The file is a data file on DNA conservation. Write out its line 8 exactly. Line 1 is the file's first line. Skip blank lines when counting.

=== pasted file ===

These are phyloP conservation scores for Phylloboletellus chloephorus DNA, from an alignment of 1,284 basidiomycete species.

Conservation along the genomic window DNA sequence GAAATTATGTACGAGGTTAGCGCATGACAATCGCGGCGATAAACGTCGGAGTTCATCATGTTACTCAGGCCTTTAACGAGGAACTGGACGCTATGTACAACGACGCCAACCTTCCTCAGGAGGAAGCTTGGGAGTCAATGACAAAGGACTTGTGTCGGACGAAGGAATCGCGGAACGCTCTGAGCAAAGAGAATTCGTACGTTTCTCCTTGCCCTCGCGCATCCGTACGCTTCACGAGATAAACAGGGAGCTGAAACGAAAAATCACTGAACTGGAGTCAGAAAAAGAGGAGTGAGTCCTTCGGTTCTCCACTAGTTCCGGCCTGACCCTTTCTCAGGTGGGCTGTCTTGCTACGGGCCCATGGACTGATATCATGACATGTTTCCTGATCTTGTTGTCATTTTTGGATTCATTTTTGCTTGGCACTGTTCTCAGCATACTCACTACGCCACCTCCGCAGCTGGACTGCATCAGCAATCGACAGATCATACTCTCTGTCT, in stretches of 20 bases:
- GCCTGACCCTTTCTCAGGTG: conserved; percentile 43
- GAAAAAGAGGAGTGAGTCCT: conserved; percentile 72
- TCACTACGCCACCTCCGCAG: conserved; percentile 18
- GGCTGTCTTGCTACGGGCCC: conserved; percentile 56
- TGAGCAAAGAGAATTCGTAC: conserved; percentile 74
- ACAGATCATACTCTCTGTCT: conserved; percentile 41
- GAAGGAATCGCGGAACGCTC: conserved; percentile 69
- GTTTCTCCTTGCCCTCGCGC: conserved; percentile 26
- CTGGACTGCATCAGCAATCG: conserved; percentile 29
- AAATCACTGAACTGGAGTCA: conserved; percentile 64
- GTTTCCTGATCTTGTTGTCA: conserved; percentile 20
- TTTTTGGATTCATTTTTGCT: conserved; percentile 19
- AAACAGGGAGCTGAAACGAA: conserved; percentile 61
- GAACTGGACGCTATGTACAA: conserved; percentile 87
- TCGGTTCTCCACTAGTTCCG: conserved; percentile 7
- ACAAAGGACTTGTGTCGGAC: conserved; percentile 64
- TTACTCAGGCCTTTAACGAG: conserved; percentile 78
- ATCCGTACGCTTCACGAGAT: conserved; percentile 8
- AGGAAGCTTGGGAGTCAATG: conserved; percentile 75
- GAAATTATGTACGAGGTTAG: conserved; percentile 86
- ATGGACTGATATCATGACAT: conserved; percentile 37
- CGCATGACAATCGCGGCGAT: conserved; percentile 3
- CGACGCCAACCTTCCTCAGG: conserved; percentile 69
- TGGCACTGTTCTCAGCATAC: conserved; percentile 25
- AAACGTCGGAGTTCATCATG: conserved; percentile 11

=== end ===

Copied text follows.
- ACAGATCATACTCTCTGTCT: conserved; percentile 41